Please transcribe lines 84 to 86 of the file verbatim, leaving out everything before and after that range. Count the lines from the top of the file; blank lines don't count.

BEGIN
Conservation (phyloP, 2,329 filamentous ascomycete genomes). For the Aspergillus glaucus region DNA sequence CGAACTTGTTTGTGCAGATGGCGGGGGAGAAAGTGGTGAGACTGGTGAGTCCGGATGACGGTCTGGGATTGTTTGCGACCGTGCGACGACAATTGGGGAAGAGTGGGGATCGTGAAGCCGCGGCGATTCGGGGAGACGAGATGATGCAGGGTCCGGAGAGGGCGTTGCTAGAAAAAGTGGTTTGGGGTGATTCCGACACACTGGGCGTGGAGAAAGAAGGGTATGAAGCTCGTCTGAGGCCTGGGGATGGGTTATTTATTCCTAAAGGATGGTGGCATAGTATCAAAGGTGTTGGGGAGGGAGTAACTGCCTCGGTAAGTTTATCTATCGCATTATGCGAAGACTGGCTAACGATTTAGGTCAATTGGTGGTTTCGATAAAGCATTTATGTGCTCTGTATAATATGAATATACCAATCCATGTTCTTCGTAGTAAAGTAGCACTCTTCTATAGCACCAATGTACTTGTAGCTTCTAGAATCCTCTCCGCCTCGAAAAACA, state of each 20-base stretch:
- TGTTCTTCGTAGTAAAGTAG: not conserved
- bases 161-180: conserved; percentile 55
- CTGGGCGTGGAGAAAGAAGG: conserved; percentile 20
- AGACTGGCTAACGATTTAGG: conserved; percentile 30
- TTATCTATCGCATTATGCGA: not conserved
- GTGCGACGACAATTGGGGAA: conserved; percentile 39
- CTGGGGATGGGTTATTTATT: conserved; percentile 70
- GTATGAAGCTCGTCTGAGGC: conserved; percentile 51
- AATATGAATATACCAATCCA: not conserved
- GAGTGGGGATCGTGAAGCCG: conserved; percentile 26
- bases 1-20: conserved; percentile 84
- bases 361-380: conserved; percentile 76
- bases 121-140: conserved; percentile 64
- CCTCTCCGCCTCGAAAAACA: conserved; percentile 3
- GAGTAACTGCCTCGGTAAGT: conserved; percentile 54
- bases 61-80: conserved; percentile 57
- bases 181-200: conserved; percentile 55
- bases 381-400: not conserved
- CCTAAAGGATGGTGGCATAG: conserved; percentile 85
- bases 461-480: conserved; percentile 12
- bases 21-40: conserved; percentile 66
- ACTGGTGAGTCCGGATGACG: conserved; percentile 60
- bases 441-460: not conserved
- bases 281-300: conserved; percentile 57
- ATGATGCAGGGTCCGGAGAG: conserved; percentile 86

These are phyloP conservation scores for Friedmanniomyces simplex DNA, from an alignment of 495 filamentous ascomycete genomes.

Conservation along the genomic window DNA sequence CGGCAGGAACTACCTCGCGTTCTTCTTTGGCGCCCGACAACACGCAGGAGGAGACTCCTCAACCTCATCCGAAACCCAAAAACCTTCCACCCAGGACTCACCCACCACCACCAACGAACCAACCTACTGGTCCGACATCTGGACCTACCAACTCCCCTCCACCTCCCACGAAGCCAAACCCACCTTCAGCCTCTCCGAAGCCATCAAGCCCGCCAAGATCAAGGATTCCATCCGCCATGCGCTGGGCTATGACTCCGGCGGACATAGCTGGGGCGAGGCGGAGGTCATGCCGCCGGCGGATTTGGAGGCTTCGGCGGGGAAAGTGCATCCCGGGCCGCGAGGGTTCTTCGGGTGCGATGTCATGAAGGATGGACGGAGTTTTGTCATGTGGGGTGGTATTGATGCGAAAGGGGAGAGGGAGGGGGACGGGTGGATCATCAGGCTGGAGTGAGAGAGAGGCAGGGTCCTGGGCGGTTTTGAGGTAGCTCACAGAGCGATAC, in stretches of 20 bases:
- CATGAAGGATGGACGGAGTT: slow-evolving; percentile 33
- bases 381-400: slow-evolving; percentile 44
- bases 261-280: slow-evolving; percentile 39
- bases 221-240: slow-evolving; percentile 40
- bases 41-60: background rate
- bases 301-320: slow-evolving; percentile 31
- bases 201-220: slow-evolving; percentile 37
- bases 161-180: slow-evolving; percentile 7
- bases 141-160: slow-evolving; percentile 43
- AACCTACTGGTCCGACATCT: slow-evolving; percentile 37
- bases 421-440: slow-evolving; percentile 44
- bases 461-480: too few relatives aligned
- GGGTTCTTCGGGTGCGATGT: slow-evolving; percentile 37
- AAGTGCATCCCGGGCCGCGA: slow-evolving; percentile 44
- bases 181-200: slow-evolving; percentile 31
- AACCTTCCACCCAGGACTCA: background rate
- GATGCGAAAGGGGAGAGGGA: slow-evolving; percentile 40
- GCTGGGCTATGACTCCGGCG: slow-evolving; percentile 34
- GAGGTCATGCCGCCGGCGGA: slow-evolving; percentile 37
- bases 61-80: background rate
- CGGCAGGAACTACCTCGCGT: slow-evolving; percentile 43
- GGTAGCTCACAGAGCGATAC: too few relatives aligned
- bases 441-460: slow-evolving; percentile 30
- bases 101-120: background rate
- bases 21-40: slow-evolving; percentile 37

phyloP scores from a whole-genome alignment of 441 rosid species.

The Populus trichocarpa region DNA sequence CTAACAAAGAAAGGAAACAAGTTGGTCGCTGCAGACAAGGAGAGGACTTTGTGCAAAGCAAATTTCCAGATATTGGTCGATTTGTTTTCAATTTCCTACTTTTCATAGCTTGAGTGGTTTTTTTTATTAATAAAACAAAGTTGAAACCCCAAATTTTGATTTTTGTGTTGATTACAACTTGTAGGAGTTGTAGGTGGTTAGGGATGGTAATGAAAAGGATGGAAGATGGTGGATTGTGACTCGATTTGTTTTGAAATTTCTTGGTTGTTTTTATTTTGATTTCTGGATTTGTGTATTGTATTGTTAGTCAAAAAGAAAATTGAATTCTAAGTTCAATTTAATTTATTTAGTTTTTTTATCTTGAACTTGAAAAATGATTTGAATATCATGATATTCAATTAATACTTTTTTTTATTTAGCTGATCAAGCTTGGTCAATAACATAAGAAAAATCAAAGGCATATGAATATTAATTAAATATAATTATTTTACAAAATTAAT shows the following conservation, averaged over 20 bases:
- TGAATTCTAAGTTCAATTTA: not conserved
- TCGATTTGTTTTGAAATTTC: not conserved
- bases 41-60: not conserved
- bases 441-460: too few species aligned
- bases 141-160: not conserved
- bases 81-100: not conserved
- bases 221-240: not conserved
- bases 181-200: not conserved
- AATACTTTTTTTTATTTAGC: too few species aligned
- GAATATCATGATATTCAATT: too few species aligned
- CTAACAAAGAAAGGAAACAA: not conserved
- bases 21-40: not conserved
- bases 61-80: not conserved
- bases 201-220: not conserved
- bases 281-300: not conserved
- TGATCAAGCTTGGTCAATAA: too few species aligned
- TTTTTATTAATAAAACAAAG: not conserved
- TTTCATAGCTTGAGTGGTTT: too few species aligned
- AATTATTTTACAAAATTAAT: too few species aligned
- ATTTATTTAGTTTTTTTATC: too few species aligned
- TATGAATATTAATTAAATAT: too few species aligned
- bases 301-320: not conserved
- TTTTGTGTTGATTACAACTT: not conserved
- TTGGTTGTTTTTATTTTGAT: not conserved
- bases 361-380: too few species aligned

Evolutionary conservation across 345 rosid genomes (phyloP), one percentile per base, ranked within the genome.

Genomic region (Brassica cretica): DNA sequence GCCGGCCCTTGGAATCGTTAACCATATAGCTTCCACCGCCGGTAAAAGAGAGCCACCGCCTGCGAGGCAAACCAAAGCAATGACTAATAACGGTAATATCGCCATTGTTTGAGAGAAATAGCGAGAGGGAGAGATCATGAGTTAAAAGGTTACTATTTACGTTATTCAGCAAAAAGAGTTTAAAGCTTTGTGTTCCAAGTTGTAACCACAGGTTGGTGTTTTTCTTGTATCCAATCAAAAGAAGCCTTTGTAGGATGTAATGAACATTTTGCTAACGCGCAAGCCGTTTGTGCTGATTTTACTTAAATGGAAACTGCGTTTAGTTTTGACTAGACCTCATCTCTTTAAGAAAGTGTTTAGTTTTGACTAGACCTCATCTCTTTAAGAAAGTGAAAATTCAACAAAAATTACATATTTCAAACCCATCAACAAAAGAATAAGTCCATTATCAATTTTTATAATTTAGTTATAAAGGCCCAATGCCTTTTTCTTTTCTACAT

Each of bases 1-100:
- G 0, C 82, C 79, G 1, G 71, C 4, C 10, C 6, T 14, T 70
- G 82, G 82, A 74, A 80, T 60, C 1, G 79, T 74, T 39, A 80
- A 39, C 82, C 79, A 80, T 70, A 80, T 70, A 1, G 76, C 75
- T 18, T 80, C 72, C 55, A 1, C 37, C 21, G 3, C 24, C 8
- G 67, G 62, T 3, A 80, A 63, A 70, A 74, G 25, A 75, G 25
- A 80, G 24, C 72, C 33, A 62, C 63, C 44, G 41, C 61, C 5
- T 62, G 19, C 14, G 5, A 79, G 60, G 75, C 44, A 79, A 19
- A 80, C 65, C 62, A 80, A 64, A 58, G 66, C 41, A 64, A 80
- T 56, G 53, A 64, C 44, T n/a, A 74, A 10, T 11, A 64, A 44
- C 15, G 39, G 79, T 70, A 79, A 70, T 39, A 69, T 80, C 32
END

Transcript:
- G 0, C 82, C 79, G 1, G 71, C 4, C 10, C 6, T 14, T 70
- G 82, G 82, A 74, A 80, T 60, C 1, G 79, T 74, T 39, A 80
- A 39, C 82, C 79, A 80, T 70, A 80, T 70, A 1, G 76, C 75